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Megaesophagus in Dogs

Posted October 23, 2011 in Dog Diseases & Conditions A-Z

Overview
No, megaesophagus is not a dinosaur: it is an unfortunate disorder that affects a dog’s ability to swallow food and water. The esophagus is the tube that leads from your dog’s mouth to her stomach: it expands and contracts, allowing food and water to pass into her digestive system. Megaesophagus is a condition that causes a decrease in the mobility of the esophagus, making it difficult for food to pass into the stomach.

There are several potential causes of megaesophagus. Dogs can be born with this disorder, it can develop shortly after a dog is weaned from his mother, or it can materialize later in life. Dogs that have a neuromuscular disorder at birth are also at risk, as megaesophagus can develop as a secondary condition to certain neuromuscular disorders, as well as to certain diseases, such as myasthenia gravis , Addison’s disease , hypothyroidism, and cancer. Finally, dogs can develop megaesophagus due to a foreign object or a mass located in or near the esophagus.

Some breeds that are at higher risk for inheriting this disorder include:

  • Great Danes
  • Shar-peis
  • Newfoundlands
  • Greyhounds
  • Pugs
  • Irish setters
  • German shepherds

Symptoms
If your dog suffers from megaesophagus, you may encounter the following symptoms:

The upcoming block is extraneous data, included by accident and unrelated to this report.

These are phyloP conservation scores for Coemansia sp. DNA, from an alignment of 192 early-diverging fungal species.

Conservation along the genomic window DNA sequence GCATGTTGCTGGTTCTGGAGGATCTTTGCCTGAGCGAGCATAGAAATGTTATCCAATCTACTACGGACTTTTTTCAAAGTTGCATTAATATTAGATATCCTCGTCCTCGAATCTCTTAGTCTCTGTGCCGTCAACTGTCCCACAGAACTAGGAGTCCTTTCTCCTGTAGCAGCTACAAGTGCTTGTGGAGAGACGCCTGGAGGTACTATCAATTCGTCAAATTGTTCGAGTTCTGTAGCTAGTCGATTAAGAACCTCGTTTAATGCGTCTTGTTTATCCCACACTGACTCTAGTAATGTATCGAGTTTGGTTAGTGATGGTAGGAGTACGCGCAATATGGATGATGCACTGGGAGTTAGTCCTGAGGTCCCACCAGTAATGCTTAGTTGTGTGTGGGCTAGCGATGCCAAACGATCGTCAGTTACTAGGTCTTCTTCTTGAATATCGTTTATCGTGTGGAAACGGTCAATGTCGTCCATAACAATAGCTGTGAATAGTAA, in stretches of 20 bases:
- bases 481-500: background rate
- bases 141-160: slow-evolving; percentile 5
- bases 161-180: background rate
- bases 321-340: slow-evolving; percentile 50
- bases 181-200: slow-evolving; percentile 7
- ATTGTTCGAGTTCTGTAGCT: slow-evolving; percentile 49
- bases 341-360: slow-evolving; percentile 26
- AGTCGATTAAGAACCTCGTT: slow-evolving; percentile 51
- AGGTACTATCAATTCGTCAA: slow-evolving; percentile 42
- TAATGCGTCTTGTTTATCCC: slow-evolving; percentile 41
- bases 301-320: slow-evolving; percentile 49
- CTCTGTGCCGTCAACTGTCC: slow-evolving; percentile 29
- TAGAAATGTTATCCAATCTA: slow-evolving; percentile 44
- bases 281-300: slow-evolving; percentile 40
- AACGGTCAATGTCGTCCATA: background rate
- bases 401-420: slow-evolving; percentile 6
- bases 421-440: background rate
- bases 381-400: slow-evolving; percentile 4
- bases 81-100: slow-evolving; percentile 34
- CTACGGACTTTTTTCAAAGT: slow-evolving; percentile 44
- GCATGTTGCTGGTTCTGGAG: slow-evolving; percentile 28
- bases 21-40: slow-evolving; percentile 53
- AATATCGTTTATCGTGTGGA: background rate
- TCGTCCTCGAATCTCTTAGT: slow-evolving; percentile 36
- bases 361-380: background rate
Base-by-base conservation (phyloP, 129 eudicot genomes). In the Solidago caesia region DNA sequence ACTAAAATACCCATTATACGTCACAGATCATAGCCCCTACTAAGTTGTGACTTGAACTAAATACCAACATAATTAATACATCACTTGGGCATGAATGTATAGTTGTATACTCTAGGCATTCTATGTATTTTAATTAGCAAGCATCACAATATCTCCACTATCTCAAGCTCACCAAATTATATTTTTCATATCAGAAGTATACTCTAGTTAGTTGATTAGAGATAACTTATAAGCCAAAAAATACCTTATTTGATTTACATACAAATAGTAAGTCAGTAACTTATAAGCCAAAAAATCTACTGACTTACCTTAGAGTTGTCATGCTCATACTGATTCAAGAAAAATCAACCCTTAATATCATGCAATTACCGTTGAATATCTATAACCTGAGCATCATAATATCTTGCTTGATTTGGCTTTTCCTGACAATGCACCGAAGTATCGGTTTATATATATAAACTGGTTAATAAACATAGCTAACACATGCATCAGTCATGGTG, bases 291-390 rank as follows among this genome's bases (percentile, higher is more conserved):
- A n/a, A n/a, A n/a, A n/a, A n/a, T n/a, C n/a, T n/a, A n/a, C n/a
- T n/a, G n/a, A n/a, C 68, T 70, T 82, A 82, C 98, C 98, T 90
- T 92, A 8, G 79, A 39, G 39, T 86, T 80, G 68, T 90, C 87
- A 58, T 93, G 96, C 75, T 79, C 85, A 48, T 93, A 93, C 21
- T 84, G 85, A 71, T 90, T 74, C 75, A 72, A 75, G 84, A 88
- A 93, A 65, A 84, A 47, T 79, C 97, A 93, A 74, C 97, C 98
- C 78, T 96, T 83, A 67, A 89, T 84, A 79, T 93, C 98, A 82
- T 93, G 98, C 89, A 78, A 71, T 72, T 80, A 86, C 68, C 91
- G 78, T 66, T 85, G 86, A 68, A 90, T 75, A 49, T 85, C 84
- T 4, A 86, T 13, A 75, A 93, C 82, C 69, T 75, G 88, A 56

Diagnosis
If your veterinarian suspects your furry friend suffers from megaesophagus they will work with you to understand exactly what signs your dog is exhibiting at home. They will perform a very thorough physical exam and recommend specific tests to confirm the diagnosis.

These may include:

  • An endoscopy to evaluate the esophagus and the gastrointestinal tract 
  • Chemistry tests to evaluate kidney, liver, and pancreatic disease or dysfunction, as well as sugar levels
  • Urine tests 
  • A complete blood count to screen your dog for infection, inflammation, or anemia and other blood-related conditions
  • Electrolyte tests to ensure your dog isn’t dehydrated or suffering from an electrolyte imbalance
  • Pancreas-specific tests 
  • X-rays of the chest and abdomen
  • An ultrasound to image the pancreas and other abdominal organs
  • A thyroid test to evaluate if your dog has too little thyroid hormone
  • A cortisol test to evaluate if your dog has Addison’s disease
  • Antibody titers to rule out immune-mediated diseases and other abnormalities

Treatment
Treatment for your pet will vary depending on the severity of the condition and if there is an underlying cause. Your

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